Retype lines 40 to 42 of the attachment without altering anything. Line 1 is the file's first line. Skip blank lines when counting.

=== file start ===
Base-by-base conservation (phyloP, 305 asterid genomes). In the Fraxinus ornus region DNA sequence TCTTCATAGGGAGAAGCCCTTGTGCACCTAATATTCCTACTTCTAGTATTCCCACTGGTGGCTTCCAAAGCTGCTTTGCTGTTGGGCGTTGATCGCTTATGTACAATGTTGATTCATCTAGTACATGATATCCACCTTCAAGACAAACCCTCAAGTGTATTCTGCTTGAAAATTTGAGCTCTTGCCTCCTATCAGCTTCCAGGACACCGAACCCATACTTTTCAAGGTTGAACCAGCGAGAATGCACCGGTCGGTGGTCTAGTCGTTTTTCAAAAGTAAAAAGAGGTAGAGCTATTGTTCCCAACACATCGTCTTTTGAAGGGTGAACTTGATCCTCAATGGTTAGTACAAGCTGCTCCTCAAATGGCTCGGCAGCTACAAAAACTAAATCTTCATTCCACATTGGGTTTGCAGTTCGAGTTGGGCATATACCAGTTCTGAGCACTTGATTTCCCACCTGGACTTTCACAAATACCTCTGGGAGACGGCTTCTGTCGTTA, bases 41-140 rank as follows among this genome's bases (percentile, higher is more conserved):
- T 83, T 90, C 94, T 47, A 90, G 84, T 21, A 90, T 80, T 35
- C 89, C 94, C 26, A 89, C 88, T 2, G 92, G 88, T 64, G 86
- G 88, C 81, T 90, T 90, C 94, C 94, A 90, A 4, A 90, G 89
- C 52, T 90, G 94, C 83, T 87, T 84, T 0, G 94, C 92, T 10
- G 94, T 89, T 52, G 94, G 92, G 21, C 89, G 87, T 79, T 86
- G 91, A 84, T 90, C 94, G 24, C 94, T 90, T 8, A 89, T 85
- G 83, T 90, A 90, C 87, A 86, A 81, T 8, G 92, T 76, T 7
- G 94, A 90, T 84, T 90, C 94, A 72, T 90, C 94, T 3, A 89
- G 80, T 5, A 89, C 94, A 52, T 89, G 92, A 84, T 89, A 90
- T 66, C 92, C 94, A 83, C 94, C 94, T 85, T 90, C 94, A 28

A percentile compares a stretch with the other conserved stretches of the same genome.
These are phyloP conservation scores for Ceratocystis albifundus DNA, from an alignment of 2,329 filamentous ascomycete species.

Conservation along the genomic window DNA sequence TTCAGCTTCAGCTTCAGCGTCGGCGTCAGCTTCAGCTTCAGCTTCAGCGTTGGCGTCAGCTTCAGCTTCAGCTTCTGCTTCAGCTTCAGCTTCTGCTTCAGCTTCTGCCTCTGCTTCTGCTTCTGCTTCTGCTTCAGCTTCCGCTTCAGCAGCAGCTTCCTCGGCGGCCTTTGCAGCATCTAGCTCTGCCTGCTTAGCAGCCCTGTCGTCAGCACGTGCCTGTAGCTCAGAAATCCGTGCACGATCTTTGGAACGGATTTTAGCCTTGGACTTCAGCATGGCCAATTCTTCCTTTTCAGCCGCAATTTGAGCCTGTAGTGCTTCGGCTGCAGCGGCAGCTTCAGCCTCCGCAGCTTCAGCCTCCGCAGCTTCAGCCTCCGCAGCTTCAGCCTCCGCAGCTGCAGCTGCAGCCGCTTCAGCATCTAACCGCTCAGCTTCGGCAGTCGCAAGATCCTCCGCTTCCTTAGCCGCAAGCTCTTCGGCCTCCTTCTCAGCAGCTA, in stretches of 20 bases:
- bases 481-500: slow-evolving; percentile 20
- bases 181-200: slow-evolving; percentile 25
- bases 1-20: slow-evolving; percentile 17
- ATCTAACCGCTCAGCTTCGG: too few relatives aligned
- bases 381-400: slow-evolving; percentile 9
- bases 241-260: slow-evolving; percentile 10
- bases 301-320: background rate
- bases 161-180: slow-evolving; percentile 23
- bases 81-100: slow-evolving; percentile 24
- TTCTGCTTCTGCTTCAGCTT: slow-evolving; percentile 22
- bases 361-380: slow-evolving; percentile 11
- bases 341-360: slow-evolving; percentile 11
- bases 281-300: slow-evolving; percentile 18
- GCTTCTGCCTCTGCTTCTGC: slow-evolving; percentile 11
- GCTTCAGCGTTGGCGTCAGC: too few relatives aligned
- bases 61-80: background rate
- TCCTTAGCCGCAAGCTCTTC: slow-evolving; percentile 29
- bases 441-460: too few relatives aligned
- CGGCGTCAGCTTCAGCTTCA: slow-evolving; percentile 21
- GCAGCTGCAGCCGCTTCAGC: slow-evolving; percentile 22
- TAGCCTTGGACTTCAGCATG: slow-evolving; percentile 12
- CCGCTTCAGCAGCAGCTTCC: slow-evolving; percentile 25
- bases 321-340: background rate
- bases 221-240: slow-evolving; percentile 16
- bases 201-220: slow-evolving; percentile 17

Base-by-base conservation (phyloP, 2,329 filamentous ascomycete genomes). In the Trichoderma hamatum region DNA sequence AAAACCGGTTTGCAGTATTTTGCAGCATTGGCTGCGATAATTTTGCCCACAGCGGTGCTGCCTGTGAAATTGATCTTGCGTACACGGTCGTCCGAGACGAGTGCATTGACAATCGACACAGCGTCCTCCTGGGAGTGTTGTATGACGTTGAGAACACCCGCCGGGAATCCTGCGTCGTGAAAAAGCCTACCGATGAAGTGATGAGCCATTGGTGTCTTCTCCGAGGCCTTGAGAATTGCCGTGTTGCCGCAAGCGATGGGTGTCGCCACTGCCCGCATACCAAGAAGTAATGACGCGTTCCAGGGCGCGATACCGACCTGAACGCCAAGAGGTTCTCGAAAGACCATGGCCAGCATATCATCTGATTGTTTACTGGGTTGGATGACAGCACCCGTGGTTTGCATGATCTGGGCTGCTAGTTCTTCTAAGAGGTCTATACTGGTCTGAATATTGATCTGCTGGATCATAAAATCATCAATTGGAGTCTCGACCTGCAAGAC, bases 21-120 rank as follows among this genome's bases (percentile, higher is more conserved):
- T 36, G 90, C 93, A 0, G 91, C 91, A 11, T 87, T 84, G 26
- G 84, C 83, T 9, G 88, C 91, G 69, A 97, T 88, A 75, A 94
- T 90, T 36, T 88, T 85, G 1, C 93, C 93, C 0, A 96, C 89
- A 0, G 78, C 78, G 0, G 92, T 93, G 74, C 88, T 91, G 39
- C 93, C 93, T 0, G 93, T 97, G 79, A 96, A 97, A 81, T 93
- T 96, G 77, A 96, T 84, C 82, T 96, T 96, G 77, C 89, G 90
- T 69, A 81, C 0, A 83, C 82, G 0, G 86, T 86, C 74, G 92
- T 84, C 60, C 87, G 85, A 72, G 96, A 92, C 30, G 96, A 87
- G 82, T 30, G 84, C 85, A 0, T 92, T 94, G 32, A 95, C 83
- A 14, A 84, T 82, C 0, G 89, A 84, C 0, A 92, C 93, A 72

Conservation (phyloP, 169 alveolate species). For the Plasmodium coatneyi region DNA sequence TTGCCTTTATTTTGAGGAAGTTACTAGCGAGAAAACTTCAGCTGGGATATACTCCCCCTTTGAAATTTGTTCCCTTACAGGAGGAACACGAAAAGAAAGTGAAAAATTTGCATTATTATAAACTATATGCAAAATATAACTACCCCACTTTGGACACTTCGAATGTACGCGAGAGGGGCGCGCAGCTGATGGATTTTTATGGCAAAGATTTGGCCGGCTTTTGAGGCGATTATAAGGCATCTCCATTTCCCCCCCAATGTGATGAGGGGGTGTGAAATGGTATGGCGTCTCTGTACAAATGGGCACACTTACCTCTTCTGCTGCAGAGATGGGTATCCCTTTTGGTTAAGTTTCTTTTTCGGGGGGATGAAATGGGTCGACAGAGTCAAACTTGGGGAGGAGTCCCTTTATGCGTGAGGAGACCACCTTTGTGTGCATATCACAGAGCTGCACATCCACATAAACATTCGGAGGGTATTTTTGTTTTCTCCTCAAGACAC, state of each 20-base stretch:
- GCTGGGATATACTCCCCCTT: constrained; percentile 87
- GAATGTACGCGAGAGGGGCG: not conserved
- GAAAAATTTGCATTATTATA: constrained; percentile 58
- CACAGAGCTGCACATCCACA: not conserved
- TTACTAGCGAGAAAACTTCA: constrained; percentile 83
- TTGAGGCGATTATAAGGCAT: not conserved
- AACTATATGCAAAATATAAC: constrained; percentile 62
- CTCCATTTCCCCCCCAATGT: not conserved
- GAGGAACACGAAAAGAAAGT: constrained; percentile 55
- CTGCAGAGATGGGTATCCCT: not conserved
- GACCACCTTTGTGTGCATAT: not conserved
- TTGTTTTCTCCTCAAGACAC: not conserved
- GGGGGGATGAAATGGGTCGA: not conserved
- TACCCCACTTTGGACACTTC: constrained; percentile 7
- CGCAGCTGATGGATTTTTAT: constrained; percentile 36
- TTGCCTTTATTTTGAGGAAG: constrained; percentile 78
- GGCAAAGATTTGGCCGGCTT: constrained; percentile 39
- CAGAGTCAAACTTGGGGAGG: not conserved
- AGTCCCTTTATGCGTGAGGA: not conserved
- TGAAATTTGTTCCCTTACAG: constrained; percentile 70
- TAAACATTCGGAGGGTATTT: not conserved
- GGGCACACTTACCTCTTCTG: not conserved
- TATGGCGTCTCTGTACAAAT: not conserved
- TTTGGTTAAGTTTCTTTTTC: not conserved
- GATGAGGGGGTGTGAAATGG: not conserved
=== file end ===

Base-by-base conservation (phyloP, 2,329 filamentous ascomycete genomes). In the Trichoderma hamatum region DNA sequence AAAACCGGTTTGCAGTATTTTGCAGCATTGGCTGCGATAATTTTGCCCACAGCGGTGCTGCCTGTGAAATTGATCTTGCGTACACGGTCGTCCGAGACGAGTGCATTGACAATCGACACAGCGTCCTCCTGGGAGTGTTGTATGACGTTGAGAACACCCGCCGGGAATCCTGCGTCGTGAAAAAGCCTACCGATGAAGTGATGAGCCATTGGTGTCTTCTCCGAGGCCTTGAGAATTGCCGTGTTGCCGCAAGCGATGGGTGTCGCCACTGCCCGCATACCAAGAAGTAATGACGCGTTCCAGGGCGCGATACCGACCTGAACGCCAAGAGGTTCTCGAAAGACCATGGCCAGCATATCATCTGATTGTTTACTGGGTTGGATGACAGCACCCGTGGTTTGCATGATCTGGGCTGCTAGTTCTTCTAAGAGGTCTATACTGGTCTGAATATTGATCTGCTGGATCATAAAATCATCAATTGGAGTCTCGACCTGCAAGAC, bases 21-120 rank as follows among this genome's bases (percentile, higher is more conserved):
- T 36, G 90, C 93, A 0, G 91, C 91, A 11, T 87, T 84, G 26
- G 84, C 83, T 9, G 88, C 91, G 69, A 97, T 88, A 75, A 94